Why It Matters: North Carolina has been a destination for women seeking abortions.
Abortion is currently legal in North Carolina up to 20 weeks. A 12-week ban would dramatically cut abortion access.
The ban would stand to have an impact well outside of the state. North Carolina has become a haven for women across the South who are seeking abortions and whose home states have banned the procedure. North Carolina had one of the biggest upticks in out-of-state abortions since the U.S. Supreme Court eliminated the constitutional right to abortion last year.
The bill is a consequential test of power of the Republican legislature’s new supermajority, achieved when a Democratic House member, Tricia Cotham, joined the Republican Party last month. A few weeks later, she voted in favor of the abortion ban in an apparent change of heart on the issue.
Background: Republicans pitch the bill as a compromise, but abortion rights supporters see it as a threat.
The 12-week ban is not as restrictive as other bans enacted in conservative states since the overturning of Roe v. Wade. Many states have banned most abortions at any stage of pregnancy or after six weeks, before most women even know they are pregnant.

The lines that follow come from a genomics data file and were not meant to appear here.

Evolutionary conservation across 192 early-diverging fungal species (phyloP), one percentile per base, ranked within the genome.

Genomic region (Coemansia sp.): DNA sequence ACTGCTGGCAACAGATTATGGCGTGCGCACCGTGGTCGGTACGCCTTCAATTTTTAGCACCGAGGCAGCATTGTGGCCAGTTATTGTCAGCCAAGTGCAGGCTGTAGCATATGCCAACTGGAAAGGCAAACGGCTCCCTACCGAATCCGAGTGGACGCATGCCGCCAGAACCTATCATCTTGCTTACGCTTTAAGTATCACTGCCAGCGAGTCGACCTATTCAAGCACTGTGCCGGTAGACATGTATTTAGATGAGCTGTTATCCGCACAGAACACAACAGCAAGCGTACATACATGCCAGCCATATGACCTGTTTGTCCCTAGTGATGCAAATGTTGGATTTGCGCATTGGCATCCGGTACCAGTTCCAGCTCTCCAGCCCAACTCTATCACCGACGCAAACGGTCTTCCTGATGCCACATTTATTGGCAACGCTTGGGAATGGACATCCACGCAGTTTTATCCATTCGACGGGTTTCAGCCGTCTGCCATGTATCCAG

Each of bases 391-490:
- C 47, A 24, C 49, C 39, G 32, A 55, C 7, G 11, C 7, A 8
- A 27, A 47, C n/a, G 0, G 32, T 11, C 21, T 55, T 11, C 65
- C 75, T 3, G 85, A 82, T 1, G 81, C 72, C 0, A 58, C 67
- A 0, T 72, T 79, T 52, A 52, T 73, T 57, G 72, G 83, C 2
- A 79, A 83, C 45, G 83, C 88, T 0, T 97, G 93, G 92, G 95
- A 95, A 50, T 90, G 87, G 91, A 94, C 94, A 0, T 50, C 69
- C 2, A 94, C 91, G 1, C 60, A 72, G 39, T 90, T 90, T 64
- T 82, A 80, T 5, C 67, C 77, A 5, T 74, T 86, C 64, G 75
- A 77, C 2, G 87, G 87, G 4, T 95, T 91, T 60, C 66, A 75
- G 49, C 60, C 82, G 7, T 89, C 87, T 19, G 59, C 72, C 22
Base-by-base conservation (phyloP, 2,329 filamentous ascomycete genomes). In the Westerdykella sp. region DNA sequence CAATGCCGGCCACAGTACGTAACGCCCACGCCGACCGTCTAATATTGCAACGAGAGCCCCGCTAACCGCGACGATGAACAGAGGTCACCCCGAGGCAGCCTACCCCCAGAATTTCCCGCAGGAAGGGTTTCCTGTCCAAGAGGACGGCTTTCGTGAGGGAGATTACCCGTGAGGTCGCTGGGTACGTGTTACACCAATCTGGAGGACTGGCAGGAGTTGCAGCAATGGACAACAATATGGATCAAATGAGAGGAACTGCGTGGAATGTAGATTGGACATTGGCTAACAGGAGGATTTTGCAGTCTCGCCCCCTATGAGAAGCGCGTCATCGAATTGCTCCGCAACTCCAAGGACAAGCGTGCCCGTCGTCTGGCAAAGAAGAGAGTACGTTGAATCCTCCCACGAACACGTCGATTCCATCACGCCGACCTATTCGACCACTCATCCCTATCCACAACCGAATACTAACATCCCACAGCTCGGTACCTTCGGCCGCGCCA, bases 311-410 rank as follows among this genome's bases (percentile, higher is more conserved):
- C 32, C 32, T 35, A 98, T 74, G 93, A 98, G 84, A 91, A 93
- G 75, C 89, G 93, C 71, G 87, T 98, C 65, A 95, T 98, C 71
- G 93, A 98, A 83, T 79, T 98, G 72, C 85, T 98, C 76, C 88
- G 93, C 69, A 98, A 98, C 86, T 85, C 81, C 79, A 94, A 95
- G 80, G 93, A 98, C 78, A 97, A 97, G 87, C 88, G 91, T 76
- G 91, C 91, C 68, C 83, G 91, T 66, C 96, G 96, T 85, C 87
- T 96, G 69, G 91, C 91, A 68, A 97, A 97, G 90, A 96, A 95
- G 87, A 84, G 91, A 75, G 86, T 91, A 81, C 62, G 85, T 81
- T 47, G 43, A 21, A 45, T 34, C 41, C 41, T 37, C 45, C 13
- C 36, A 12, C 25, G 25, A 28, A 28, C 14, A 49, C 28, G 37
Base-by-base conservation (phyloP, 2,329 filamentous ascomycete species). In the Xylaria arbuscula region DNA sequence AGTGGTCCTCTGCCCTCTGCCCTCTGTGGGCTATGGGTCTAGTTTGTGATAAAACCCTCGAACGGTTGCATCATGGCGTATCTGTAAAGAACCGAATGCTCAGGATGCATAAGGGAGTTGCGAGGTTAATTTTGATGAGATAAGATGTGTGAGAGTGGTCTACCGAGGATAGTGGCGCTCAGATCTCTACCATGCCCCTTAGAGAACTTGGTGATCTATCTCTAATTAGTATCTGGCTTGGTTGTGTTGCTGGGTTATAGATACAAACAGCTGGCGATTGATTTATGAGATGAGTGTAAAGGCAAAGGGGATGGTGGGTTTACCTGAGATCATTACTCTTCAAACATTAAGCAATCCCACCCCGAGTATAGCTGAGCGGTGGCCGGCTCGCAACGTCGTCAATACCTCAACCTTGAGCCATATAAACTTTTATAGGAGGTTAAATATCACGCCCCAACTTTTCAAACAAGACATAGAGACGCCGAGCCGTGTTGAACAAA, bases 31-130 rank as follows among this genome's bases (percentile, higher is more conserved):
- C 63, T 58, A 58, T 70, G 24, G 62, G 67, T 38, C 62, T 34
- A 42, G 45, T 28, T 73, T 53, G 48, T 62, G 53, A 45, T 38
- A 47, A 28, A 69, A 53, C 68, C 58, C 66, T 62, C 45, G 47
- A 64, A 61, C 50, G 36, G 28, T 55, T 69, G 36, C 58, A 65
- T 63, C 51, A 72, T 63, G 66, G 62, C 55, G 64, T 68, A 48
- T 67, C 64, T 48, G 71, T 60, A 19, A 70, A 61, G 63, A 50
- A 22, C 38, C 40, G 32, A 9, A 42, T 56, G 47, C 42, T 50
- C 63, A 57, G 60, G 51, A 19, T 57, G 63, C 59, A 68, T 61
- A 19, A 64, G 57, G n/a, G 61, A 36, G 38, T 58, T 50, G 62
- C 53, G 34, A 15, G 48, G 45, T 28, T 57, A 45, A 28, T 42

The North Carolina ban that Mr. Cooper vetoed allows a larger window, and broader exceptions. Most abortions take place within the first trimester, according to the Centers for Disease Control and Prevention. Republicans in North Carolina have pitched the 12-week ban as a compromise.
Senator Phil Berger, a Republican, said Saturday that the bill was “a mainstream approach to limiting elective abortions.”
But those who support abortion rights say the bill would be disastrous for women’s health because of other barriers it creates, like longer waiting periods, more in-person doctor visits and restrictions on who can provide abortions.
What’s Next: An override vote is expected soon.
Republicans in the House and Senate are expected to hold votes to override the governor’s veto in the coming days.
Mr. Berger, the Republican Senator, said Saturday that Senate Republicans look forward to “swiftly overriding Governor Cooper’s veto.”
That override would most likely require the vote of every elected Republican, which is not assured.
Governor Cooper has spent days campaigning around the state asking residents to pressure several Republican lawmakers who are viewed as movable on the issue to vote against the override.